4. [Pyramid scheme organization's] sales program is not like any of the divine tasks God gave to mankind—to tend the earth (Gen. 1:28), to know Him better (John 17:3), to love others (Matt 22:37-39), etc. If the focus had been on directing people to the products [pyramid scheme organization] offers, your job would be regular sales or an affiliate program, but because, as you told me, the majority of your job is convincing others to sell [pyramid scheme organization] with you and to pay start up costs, your job isn’t about helping people or making the world a better place. It seems to be about syphoning money from others using the power of the promises of insane and easy wealth—a model that the Christian idea of work doesn’t allow for.

5. An easy life and wealth, ideas that permeated your presentation, should never be our life’s goal either. I think it’s okay for anyone to be rich and okay for him or her to work hard, but get-rich-quick schemes like this that promise large amounts of wealth with little work based on getting other people to pay start-up fees are neither honest nor profitable in an eternal sense. Relationships and love and community are better. And this isn’t a matter of preference. This is about loving others more than ourselves (Matt. 22:39) and not falling prey to the allure of wealth (Heb. 13:5, 1 Tim. 6:10). I fall prey to this desire all of the time, and I have to repent consistently.

6. The point at which I knew none of this was above board was when you advised me not to talk to my fiancée (or any other friends) about [pyramid scheme organization] until I could attend your group's weekly meeting. You mentioned “the girls being nervous” or “too worried about the wedding.” I was hurt that you called into question my future wife’s emotional and general intelligence; I respect her decision-making ability far more than you know. Trying to encourage me not to talk to her is you trying to separate us so that you can sell to me without me having a friend to compare notes with. This unwillingness to let me talk to someone of a possibly opposite persuasion not only suggests that you were trying to manipulate me, but also shows how weak your business model is if it’s too afraid to stand up to simple scrutiny. A truly courageous and real business would welcome all challengers. Don’t you want to work for someone who’s doing something real and is proud of it? Someone who's not trying to divide and conquer possible buyers? A business that’s actually helping customers and not simply helping early-adopters and itself by profiteering from those at the bottom of the pyramid?

Pyramid Scheme Salesman, I really like you. You’re a friendly person with an interesting history and good things to talk about—I’d love to hear more about other things you've done, but I’m afraid that if I try to learn more about you, you’ll ignore relationship and instead try to sell me [pyramid scheme organization]. And this is my biggest problem with the entire program: when one sells for [pyramid scheme organization], friendships seem to become means to profit, not means to spread Christ’s love and to learn truth from others—often the first cancels out the other two.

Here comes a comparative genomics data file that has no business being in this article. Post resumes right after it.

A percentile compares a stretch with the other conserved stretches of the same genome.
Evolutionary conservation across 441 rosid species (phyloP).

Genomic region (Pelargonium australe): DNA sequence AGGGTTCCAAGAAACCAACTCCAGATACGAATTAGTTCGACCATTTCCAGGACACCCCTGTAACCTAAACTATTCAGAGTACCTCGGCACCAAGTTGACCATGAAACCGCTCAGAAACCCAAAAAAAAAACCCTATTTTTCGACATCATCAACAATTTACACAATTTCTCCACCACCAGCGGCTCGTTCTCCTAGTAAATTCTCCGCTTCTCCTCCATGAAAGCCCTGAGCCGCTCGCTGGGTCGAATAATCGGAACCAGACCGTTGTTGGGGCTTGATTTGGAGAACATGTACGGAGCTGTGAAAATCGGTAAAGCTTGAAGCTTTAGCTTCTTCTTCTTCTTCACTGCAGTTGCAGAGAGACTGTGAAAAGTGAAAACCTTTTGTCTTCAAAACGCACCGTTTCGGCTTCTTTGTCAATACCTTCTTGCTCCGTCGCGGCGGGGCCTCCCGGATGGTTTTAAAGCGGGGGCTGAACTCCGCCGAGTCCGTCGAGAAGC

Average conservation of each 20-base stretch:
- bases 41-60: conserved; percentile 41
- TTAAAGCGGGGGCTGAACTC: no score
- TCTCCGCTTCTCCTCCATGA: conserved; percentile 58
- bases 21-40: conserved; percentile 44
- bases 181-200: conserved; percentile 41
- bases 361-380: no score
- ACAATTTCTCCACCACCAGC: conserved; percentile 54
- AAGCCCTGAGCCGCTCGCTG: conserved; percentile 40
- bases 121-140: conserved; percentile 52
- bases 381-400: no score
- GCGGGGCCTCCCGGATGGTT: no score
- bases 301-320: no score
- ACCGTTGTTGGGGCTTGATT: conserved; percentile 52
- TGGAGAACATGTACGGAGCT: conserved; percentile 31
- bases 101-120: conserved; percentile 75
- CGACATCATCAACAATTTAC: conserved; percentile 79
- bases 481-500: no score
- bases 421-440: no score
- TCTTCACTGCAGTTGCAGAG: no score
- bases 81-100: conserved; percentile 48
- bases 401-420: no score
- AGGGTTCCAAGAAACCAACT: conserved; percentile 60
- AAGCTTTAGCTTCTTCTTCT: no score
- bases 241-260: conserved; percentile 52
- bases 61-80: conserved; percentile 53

If I sold [pyramid scheme organization], life, for me, would become about leveraging people for money instead of building up the community of believers or discipling others. I didn’t fall prey to [pyramid scheme organization's] promises of wealth, but what about others who don’t have the experience or friends that I have? What about those who get taken advantage both through a loss of money and a loss of integrity? Please think about them. You may not live your life this way in general, but your presentation and the company’s strategies tried to persuade me to do so. You’re such a warm, persuasive, and friendly person that I think God would do wonders through you (and He probably is in other areas of your life) if you diverted the energies you spent on me from making money to spreading love.

I appreciate the food from McDonald’s, the free samples that you gave me from [pyramid scheme organization], and the time and persistence you’ve exerted in working with me. You are an impressive person, and I admire your dedication and energy.

And I’d still like to meet with you at the Depot Grille sometime this week or next. I’ll pay, and let’s just talk and enjoy time together. Let’s be friends! Oh, and your wife’s invited too. I’d love to talk with her more. I may bring a few of my friends as well. I’d love to learn from you both and am even curious to ask questions about marriage since you two seem so happy together.  It’ll be great.

Please know that I truly care about you and really do hope to spend time with you soon.

God Bless!

Sincerely,

Clifford Stumme